(b) The RAMBAM (Hilchos Isurei Bi'ah 18:17) writes that the reason why the Rabanan are lenient in the case of a Shevuyah is because the Isur created by a Safek is only mid'Rabanan. The Rambam apparently maintains that the Safek whether or not she was defiled is even a Safek d'Oraisa, but that the principle that a Safek d'Oraisa is deemed Asur is only mid'Rabanan. The Rambam follows his well-known view (Hilchos Avos ha'Tum'os 16:1, Hilchos Kil'ayim 10:27, Hilchos Tum'as Mes 9:12) that all Sfeikos d'Oraisa are Asur only mid'Rabanan.
According to the Rambam, it is clear why she is treated like a Safek Be'ulah even with regard to monetary matters, and she does not receive a Kenas if she is raped, and she does not receive the Kesuvah of a Be'ulah.
4) A PERSON MAY NOT TESTIFY ABOUT HIS WIFE
OPINIONS: The Mishnah says that Rebbi Zecharyah ben ha'Katzav testified that his wife was not defiled by Nochrim during their siege on Yerushalayim. The Chachamim did not accept his testimony, and they asserted that "a person may not testify about himself." In this case, Rebbi Zecharyah was not the subject of the testimony, so why was he not believed?
There are two basic approaches for understanding why a man in such a situation is not believed. The first approach is that the testimony of the woman or the testimony of her husband is not accepted simply because of the concern that each one might lie in order to prevent becoming prohibited to the other (that is, the husband is "Noge'a b'Davar"). According to this approach, the Mishnah says that the husband may not testify for his wife because he stands to benefit from the testimony and therefore he might be lying.
The second approach is that even in a case where the husband is not "Noge'a b'Davar," he still may not testify about his wife because of the rule that testimony must come from an external witness, an outside party, and not from the actual subject of the testimony (the "Ba'al Davar"). When the Mishnah says that a husband is not believed because one may not testify for himself, it may mean that he is not believed since the husband and wife are considered to be one unit ("Ishto k'Gufo"). Hence, the Mishnah means that his testimony about his wife is considered testimony for himself, since he and his wife are one (and the husband is the "Ba'al Davar").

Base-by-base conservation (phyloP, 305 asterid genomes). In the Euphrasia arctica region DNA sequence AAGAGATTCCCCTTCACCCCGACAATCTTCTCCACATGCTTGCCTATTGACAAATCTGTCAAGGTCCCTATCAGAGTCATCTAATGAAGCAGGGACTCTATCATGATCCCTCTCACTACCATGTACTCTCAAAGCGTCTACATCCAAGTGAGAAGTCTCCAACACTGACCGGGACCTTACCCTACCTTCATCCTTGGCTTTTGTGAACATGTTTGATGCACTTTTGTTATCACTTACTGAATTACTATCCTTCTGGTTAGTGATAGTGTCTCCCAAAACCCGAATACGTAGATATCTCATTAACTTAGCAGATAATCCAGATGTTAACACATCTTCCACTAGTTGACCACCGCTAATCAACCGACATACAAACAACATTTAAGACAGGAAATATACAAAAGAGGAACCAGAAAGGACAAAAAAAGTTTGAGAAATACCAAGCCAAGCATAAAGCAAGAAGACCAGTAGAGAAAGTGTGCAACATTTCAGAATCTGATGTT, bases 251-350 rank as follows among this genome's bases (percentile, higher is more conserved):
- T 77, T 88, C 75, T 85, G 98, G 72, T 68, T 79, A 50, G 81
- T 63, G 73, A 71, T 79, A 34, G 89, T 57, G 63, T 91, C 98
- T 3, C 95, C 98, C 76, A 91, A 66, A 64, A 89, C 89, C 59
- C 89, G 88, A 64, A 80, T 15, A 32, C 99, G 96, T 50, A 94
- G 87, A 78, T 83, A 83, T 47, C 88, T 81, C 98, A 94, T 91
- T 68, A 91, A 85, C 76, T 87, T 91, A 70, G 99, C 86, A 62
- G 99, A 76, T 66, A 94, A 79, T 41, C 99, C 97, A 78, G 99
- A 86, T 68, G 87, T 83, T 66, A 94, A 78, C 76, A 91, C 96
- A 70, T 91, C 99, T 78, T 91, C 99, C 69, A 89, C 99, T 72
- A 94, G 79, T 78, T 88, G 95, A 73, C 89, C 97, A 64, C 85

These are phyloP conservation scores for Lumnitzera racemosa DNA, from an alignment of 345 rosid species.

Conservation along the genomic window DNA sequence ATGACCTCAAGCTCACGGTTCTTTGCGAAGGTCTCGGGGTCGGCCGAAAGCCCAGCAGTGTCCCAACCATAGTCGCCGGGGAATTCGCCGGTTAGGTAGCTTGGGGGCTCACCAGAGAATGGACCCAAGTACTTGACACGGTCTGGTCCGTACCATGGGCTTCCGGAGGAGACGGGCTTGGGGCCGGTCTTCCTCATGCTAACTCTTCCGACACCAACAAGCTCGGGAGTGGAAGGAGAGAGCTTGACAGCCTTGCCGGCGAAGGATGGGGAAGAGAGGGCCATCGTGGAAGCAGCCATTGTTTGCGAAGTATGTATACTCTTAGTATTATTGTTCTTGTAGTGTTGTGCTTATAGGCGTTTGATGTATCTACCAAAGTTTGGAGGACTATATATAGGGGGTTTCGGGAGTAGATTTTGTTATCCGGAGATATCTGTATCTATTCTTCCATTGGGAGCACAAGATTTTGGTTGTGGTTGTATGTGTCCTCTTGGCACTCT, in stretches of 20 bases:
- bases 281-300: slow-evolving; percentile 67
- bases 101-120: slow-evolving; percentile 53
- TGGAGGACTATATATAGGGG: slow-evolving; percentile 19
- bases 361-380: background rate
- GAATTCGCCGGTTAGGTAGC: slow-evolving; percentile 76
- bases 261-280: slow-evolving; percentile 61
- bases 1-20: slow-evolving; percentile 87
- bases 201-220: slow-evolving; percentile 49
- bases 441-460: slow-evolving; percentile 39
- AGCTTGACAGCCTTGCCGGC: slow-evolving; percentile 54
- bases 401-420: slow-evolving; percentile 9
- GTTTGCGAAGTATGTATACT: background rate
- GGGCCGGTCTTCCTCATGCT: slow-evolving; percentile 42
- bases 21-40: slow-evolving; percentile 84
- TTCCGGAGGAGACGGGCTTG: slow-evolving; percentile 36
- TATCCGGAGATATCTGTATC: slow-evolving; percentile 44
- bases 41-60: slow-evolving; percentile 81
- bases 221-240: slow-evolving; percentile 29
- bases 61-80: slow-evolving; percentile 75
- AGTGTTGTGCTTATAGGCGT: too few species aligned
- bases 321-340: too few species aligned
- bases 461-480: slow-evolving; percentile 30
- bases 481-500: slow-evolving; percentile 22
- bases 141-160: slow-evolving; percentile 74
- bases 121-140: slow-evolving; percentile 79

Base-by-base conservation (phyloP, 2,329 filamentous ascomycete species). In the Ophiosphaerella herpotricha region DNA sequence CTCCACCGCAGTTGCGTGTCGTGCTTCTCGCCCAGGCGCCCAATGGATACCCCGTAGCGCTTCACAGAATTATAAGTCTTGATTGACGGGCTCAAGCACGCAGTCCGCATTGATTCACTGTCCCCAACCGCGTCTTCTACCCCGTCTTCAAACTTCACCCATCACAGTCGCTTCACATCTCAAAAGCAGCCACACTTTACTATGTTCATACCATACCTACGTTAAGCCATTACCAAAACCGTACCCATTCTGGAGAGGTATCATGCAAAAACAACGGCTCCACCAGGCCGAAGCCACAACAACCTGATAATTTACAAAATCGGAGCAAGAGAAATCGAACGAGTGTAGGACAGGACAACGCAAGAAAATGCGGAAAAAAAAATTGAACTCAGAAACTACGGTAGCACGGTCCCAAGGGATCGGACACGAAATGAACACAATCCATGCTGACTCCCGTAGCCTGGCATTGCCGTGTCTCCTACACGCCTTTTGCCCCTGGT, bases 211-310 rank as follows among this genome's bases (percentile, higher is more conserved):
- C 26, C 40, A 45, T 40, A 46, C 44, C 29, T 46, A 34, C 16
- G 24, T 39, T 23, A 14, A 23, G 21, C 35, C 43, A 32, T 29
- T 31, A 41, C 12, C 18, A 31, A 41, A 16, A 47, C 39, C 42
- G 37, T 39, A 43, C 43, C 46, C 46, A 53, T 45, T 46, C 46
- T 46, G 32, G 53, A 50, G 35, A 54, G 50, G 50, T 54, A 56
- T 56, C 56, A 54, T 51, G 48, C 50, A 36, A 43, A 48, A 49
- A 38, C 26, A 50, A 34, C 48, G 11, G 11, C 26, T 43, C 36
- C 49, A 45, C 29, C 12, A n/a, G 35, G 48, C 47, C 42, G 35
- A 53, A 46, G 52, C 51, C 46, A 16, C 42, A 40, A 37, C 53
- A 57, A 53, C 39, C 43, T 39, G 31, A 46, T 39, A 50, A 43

This issue seems to be the subject of a dispute among the Rishonim.
(a) The RASHBA here and the MAGID MISHNEH (Hilchos Isurei Bi'ah 18:19) write that the husband and the wife are not believed even when they are "Mesi'ach l'Fi Tumo" (they randomly mention what happened in casual conversation, and not as testimony in court). They are not believed because they are suspected of attempting to trick Beis Din and are just pretending to be "Mesi'ach l'Fi Tumo" so that Beis Din will believe them. (The Rashba explains that although a person is believed when he says while "Mesi'ach l'Fi Tumo" that he is a Kohen (see 25b), Beis Din is particularly concerned that a Shevuyah might be lying since she was originally permitted to marry a Kohen and now she becomes prohibited to marry him.) They do not mention the additional possibility that the husband and his wife are considered to be a single entity.
(b) The SHITAH MEKUBETZES writes that the husband and wife are considered a single entity ("Ishto k'Gufo"), and therefore he is not believed to testify about her just as she is not believed to testify about herself.
The Mishnah states that Rebbi Zecharyah ben ha'Katzav was not believed to testify that his wife was not defiled. REBBI AKIVA EIGER in his commentary on the Mishnah points out that Rashi on the Mishnah does not mention that Rebbi Zecharyah was a Kohen. Only later in the Gemara does Rashi mention that Rebbi Zecharyah was a Kohen! Rebbi Akiva Eiger explains that from the Mishnah there is no proof that he was a Kohen because the Mishnah might simply be teaching that a husband is not believed to testify about his wife since she is considered part of him, "Ishto k'Gufo." Even though his testimony is not relevant to himself since she would be permitted to live with him even if she was defiled (if he is not a Kohen), he is not believed because he is the "Ba'al Davar," as he and his wife are one. (His testimony is relevant in case he dies and she wants to marry a Kohen.) Hence, there is no proof from the Mishnah that Rebbi Zecharyah was a Kohen since the Halachah of the Mishnah applies just the same even if the husband is not a Kohen. Only later, when the Gemara mentions that the Chachamim prohibited his wife from living with him, does Rashi need to explain that he was a Kohen!
According to the explanation of the Rashba who says that the husband's testimony is not accepted because of the concern that he is lying in order to permit his wife to live with him, perhaps a woman's husband who is not a Kohen would be believed since he has nothing to gain by lying (see HAGAHOS REBBI AKIVA EIGER to Even ha'Ezer 7:2). It seems that Rashi does not agree with the Rashba's explanation and maintains that the husband is not believed because of "Ishto k'Gufo."